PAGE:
The story of Ananias and Sapphira is one of the most dramatic and instructive in the New Testament with regard to Christian living.
In last week’s post, I cited the final verses of Acts 4, which concluded a description of the generous spirit of giving among the new Christians, filled with the Holy Spirit on and after the first Pentecost. No one was in need or want.
Those who could do so volunteered to sell property and give the proceeds to the disciples to be used for the benefit of the quickly growing community of converts, which, thanks to Peter’s bold evangelism, probably exceeded 20,000 at this point. Scripture gives us the numbers of men. John MacArthur asks us to add on extra for women and children.
Acts 4 ends with this:
36 Thus Joseph, who was also called by the apostles Barnabas (which means son of encouragement), a Levite, a native of Cyprus, 37 sold a field that belonged to him and brought the money and laid it at the apostles’ feet.
Of this gentleman, MacArthur says (emphases mine):
Now Joseph was, verse 36, by the apostles nicknamed or surnamed Barnabas. Now Barnabas means the son of consolation, encouragement or exhortation. Apparently Barnabas or Joseph had the gift of exhortation, so they just called him, son of exhortation. And he plays an important part. You remember Barnabas was the man who accompanied the apostle Paul later on in his first missionary journey. Barnabas in chapter 11 verses 22 and following is giving a little counsel, and it’s kinda a beautiful thing to see. Apparently a beloved fellow, you remember he and Paul had a little falling out over John Mark and they parted ways, ’cause Barnabas was such a loving soul, he just couldn’t give up on John Mark. So apparently he was a very dear, a very precious man, and so here he is, his name is Barnabas and he was a Levite and that’s interesting because the Levites were the priestly family, they couldn’t own any property. You say, well how did he get this property? Well, I think it’s another indication that the Old Covenant had passed away. The Old Covenant passing away, then freed the Levites from the bondage of the old law, and he had the right then to own property. And so apparently he’s purchased this, now if he was a Levite he wouldn’t be very wealthy ’cause a priest didn’t make any money, they pretty much lived off of what other people supplied them. And so this was a big thing to him and perhaps he had saved and scrimped and all the way along to be able to have this. He was from the country of Cyprus. Well it says in 37, “Having land, he sold it, and he brought the money, and laid it at the apostles’ feet.” Isn’t that interesting? That was something that probably was his whole lifetime investment, if any history of the Levites is any indication. And he sold it and just said here, you do with what you want.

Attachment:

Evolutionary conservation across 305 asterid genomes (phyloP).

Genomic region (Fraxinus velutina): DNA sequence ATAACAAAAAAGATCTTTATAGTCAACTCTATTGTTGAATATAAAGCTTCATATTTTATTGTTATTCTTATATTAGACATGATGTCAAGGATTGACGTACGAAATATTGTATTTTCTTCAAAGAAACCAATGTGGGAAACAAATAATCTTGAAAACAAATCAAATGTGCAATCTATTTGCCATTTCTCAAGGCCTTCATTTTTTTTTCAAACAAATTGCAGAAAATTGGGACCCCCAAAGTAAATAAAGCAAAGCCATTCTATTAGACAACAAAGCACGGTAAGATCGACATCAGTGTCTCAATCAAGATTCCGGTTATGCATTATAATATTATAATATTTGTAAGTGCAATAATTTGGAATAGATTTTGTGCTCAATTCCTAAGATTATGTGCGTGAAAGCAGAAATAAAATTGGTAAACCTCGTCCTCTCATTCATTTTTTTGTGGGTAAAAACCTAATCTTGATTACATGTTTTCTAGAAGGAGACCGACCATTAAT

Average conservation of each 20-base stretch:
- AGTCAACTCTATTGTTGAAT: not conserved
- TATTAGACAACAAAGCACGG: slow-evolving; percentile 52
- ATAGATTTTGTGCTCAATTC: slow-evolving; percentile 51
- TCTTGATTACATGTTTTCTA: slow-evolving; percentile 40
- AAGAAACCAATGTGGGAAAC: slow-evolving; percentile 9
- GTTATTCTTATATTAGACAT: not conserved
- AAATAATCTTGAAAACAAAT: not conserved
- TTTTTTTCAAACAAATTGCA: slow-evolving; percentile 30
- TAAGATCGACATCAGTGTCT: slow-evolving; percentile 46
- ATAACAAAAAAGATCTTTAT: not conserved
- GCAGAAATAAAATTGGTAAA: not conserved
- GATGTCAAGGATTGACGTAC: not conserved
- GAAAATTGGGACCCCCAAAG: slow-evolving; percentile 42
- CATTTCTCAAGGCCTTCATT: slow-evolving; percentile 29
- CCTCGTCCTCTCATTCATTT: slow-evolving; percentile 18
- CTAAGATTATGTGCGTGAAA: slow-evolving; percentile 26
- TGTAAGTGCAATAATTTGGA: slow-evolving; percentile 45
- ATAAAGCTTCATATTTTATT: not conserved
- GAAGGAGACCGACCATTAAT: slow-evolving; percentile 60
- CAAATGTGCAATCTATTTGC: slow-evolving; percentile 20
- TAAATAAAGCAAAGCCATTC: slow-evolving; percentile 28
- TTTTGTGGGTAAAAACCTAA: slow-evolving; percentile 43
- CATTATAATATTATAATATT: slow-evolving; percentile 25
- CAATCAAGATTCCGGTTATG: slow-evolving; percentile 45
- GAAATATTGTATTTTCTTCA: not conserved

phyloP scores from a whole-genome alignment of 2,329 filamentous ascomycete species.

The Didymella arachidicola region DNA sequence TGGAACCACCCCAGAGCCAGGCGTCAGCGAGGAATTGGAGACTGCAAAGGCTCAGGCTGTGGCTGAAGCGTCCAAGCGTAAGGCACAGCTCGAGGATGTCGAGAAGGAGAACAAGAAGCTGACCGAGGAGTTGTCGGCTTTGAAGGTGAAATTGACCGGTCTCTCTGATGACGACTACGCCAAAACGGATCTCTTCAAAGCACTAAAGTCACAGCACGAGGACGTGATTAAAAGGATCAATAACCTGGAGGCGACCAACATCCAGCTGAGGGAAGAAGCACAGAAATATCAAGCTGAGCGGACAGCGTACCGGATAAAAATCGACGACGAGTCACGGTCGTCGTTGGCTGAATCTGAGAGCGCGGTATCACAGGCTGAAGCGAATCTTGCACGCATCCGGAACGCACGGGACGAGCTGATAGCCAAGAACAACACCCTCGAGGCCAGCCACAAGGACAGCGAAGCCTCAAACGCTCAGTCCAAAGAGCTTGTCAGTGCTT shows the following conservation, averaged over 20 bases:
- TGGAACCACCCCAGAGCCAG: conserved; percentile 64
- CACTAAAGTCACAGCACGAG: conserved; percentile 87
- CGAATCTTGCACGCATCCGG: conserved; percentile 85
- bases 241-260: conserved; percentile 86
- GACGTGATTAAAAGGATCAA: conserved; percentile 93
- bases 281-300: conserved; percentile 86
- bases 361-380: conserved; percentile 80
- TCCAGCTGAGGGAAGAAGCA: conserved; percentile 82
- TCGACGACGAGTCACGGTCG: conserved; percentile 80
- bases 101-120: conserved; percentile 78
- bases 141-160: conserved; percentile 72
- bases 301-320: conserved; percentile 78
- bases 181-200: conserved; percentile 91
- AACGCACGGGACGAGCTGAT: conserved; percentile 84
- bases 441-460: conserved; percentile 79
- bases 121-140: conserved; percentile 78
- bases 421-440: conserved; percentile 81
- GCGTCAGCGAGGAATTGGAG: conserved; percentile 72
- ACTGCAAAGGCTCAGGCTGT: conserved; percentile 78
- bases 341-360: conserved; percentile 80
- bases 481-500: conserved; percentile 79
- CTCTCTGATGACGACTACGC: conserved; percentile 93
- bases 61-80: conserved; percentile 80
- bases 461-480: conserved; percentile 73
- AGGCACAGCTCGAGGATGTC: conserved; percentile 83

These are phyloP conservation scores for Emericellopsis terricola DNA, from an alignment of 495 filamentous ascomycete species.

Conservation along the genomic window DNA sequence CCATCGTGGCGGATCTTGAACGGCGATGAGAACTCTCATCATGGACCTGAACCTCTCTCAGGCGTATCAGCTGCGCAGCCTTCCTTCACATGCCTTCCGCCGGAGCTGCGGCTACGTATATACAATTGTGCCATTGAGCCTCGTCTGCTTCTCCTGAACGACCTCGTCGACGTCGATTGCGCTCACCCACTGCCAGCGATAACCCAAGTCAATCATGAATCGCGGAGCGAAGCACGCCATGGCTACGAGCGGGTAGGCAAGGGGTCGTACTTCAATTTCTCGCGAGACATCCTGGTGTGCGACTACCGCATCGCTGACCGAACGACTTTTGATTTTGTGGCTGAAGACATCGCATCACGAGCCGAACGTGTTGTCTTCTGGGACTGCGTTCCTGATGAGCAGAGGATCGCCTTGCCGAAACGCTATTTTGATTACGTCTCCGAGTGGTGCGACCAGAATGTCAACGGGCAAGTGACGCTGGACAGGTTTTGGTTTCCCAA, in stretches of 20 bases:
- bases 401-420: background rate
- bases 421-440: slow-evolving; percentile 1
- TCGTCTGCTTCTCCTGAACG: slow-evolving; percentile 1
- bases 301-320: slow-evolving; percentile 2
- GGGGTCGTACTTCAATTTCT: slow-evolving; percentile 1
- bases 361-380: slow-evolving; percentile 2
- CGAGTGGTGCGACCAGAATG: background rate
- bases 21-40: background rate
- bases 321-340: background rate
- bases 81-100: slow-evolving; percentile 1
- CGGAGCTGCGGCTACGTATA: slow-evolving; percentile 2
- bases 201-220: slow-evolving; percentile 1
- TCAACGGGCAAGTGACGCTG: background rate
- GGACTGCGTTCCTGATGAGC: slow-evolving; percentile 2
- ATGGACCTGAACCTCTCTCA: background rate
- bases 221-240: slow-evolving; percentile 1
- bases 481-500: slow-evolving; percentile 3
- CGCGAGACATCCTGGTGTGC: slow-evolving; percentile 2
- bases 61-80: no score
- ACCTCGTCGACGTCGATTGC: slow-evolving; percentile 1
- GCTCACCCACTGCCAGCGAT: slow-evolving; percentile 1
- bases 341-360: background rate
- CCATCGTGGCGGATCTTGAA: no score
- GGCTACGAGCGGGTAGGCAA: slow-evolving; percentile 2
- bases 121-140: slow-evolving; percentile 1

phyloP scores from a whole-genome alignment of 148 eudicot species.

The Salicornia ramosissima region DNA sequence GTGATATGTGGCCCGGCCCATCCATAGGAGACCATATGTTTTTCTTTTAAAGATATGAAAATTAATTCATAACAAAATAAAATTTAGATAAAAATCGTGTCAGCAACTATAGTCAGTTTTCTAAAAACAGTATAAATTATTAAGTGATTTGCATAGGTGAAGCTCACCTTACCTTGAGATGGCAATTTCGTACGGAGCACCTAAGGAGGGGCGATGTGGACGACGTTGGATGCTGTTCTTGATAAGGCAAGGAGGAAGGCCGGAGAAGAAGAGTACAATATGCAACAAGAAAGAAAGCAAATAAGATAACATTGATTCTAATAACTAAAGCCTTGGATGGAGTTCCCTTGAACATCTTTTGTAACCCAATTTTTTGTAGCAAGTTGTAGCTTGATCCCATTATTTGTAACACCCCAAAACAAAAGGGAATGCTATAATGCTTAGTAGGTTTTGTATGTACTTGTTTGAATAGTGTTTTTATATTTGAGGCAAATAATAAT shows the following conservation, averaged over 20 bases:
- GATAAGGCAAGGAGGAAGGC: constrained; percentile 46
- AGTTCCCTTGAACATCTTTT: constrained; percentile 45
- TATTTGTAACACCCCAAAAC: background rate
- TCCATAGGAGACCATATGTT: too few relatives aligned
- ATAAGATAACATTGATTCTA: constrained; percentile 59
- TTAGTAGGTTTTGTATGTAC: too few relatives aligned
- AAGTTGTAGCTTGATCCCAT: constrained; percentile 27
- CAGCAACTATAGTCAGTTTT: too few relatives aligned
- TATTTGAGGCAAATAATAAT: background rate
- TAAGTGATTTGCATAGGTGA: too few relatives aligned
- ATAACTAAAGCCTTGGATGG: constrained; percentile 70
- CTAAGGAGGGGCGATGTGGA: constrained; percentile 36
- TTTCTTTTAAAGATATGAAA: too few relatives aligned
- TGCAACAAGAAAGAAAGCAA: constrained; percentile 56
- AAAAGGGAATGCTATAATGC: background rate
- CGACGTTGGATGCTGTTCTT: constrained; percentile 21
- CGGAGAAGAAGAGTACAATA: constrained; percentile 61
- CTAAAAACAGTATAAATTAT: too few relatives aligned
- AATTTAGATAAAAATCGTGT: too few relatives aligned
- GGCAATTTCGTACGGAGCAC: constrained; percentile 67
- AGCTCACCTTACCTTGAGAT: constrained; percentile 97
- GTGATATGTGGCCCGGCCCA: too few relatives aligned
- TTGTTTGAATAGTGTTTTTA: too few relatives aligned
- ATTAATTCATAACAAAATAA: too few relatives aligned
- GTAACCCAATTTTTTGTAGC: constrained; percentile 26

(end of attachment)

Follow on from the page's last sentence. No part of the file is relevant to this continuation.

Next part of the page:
That brings us to today’s verses. Note that verse 1 begins with ‘but’. Think in terms of ‘however’, signifying something of an opposite nature to come. Matthew Henry explains:
The chapter begins with a melancholy but, which puts a stop to the pleasant and agreeable prospect of things which we had in the foregoing chapters; as every man, so every church, in its best state has its but.
We discover that Ananias and his wife Sapphira sold a piece of property. Furthermore, both husband and wife knew that Ananias was going to withhold some of the proceeds for themselves (verse 2).
When Ananias brought the portion of the proceeds for the apostles to do with as they saw fit, Peter asked why he lied to the Holy Spirit because his heart was now filled with Satan (verse 3).
Both MacArthur and Henry say that the couple wanted to appear to be as good as Barnabas. It seemed they thought they were on to a win-win situation — a deceptive one. They pledged to the apostles they would donate all the proceeds but knew from the start they would hold some back for themselves. No one would ever know, right?
Henry contrasts the rich young man who encountered Jesus and this couple:
It was commendable, and so far it was right, in that rich young man, that he would not pretend to follow Christ, when, if it should come to a pinch, he knew he could not come up to his terms, but he went away sorrowful. Ananias and Sapphira pretended they could come up to the terms, that they might have the credit of being disciples, when really they could not, and so were a discredit to discipleship.
MacArthur describes what probably happened before the sale: